Can telematics car insurance really save you money?
Telematics insurance has exploded in popularity in recent years. As the policies are promoted as a means of lowering one’s car insurance bills, and are available to any licensed driver, their increasing prevalence is perhaps unsurprising.
The policy’s marketing is supported by empirical data; the British Insurance Brokers’ Association (BIBA) states that telematics policies can deliver savings of up to 25 per cent to careful drivers.
BIBA also notes that black boxes are proving increasingly attractive for young motorists, who can see their premiums fall by as much as 30 per cent with one year’s no-claim bonus on their record. Again, this shouldn’t surprise; the cost of insurance for young drivers is extremely high, as statistically young drivers are five times more likely to have an accident than their parents and far more likely to be involved in major, high-cost collisions.
Scott Kelly, head of car insurance at Gocompare.com, states that telematics policies not only reward safe drivers, but those who use their vehicles infrequently.
“Black boxes can serve as ‘Pay As You Go’ devices – for a less frequent driver with low annual mileage the telematics box could also help cut the cost of motoring.
Moreover, he believes installing a telematics device in your car is analogous to equipping it with a tracker.
“Quite aside from the savings you make on your premium, a telematic device will tell you exactly where a car is if it’s stolen,” says Kelly.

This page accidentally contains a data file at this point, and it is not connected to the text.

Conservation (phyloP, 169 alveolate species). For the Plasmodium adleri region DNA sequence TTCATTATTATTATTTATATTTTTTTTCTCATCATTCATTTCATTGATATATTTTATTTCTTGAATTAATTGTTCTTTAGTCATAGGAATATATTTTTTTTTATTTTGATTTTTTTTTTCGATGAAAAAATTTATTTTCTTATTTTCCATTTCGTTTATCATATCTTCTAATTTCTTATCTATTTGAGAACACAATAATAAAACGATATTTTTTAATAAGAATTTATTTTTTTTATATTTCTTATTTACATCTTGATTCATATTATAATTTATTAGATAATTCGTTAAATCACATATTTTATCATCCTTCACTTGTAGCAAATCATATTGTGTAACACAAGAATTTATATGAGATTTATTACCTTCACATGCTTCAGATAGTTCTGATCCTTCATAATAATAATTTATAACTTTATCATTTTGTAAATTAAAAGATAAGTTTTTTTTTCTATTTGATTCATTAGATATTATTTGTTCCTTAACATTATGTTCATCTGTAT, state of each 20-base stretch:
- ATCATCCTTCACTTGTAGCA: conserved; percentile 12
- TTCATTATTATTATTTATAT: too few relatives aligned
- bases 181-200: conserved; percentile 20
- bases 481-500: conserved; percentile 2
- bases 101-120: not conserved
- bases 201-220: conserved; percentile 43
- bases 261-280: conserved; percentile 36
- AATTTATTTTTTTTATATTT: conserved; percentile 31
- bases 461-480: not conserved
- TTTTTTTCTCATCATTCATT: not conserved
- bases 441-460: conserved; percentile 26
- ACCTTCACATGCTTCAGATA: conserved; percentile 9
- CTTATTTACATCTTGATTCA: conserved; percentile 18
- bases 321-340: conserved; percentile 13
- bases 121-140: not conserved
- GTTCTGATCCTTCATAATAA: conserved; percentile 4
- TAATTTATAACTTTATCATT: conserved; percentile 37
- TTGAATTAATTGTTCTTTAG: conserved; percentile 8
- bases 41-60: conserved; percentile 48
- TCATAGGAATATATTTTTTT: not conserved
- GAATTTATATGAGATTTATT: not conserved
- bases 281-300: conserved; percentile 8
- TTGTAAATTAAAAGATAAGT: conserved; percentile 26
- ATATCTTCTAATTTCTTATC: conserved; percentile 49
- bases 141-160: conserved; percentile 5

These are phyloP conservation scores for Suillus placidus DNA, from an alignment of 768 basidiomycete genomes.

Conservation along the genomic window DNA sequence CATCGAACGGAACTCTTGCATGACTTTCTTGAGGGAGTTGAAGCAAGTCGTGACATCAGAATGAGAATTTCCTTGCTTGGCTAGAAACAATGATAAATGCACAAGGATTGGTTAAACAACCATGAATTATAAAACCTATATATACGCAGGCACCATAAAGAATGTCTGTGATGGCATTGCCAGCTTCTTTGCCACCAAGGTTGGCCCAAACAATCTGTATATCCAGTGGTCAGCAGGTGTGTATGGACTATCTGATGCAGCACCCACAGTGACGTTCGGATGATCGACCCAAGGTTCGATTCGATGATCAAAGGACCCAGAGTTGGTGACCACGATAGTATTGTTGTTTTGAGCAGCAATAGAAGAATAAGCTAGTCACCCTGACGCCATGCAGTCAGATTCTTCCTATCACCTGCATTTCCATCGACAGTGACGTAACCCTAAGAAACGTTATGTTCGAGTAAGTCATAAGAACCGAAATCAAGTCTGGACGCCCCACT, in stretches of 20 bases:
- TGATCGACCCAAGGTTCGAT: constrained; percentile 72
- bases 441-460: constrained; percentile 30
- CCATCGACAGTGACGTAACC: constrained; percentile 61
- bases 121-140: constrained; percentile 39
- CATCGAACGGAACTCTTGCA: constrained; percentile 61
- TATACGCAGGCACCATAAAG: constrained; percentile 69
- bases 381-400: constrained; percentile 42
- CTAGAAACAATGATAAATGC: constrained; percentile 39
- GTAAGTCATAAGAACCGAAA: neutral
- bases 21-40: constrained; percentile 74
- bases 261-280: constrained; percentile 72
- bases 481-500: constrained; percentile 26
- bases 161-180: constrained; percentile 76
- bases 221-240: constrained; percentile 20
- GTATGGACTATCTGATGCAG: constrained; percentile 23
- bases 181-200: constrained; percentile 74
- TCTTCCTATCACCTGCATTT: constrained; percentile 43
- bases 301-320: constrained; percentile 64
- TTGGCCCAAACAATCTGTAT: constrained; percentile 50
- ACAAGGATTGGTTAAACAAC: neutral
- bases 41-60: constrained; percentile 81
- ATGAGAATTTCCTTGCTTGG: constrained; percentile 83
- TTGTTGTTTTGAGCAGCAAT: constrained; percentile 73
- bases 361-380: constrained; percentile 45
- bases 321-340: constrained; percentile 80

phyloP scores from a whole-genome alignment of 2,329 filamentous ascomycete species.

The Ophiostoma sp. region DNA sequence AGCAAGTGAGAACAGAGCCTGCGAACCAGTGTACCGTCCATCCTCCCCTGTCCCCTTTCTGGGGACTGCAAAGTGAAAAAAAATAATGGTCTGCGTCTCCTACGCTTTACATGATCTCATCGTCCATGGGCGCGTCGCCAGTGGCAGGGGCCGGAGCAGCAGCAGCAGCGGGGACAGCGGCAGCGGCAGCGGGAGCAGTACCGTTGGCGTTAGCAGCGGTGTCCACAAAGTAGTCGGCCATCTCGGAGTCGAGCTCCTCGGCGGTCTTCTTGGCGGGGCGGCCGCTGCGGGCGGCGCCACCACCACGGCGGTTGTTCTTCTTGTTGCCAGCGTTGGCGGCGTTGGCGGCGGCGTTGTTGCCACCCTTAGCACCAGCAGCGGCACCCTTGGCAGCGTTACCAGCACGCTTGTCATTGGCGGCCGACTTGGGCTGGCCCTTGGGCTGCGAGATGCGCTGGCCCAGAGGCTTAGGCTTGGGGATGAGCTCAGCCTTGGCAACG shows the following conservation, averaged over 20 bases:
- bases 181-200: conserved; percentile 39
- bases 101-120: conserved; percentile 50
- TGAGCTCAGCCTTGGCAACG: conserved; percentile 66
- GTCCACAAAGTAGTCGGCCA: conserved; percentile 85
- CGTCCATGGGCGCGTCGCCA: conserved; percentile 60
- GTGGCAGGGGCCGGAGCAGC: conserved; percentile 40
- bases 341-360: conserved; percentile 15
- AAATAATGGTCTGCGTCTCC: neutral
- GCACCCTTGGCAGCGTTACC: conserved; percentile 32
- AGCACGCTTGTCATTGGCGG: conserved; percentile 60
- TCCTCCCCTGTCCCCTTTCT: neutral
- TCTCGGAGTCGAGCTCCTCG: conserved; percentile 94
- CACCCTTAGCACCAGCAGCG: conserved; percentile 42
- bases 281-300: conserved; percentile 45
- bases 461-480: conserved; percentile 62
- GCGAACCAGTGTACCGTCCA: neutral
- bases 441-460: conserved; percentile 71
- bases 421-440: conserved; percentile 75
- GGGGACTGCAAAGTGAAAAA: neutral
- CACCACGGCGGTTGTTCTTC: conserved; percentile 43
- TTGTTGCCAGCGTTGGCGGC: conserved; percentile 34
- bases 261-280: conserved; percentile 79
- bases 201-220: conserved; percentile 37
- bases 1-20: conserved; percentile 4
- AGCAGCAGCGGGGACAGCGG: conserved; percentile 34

“Advertising that you have a device on board could even act as a deterrent for potential thieves.”
However, telematics insurance policies are not for everyone. Ian Crowder of the AA notes that drivers who already have a full no-claim bonus are unlikely to reap any benefits from a telematics policy, as they have already proven they drive safely.
“However, they may be able to make small savings if insurance premiums rise industry-wide – and the latest AA Premium Index suggests that premiums are shifting upwards at present,” Crowder notes.
Moreover, by definition, telematics policies penalise poor drivers. Black boxes monitor speed, cornering, acceleration, braking, distance and when journeys take place, to create a risk profile for the driver – and those who score poorly in these categories will be judged to present a higher risk.
“For instance, most telematics policies will penalise those who drive late at night, for instance, as statistically are crashes are more likely to occur between 11pm and 5am,” says Crowder.
This means that drivers who are judged unsafe by their black box could end up paying more than they would with a standard insurance policy, even if they don’t crash.
Conversely, Kelly thinks telematics devices can help motorists improve their driving, noting that most black boxes offer analytics, so drivers can assess how they’re doing.
“They can use their performance stats to become better drivers – and I daresay the psychological element to having one installed in your car, and knowing you’re effectively being spied on and judged whenever you’re on the road, makes you more careful.”
Kelly’s hypothesis is confirmed by BIBA member research, which shows that one in eight new drivers with a telematics policy crash in their first six months on the road, compared to one in five drivers with regular insurance policies.
Judging by their burgeoning incidence, black boxes are evidently here to stay. As of May 2015, there are 323,000 live telematics policies in operation – while that figure only represents about 1 per cent of the UK motorist population, in 2009, by comparison, there were just 12,000 live policies. Telematics devices could penetrate other areas of the insurance market in future, too.
“Telematics is yet to filter through to home insurance, but we’re confident it will within three to five years’ time,” believes Adam Powell of insurance broker Policy Expert.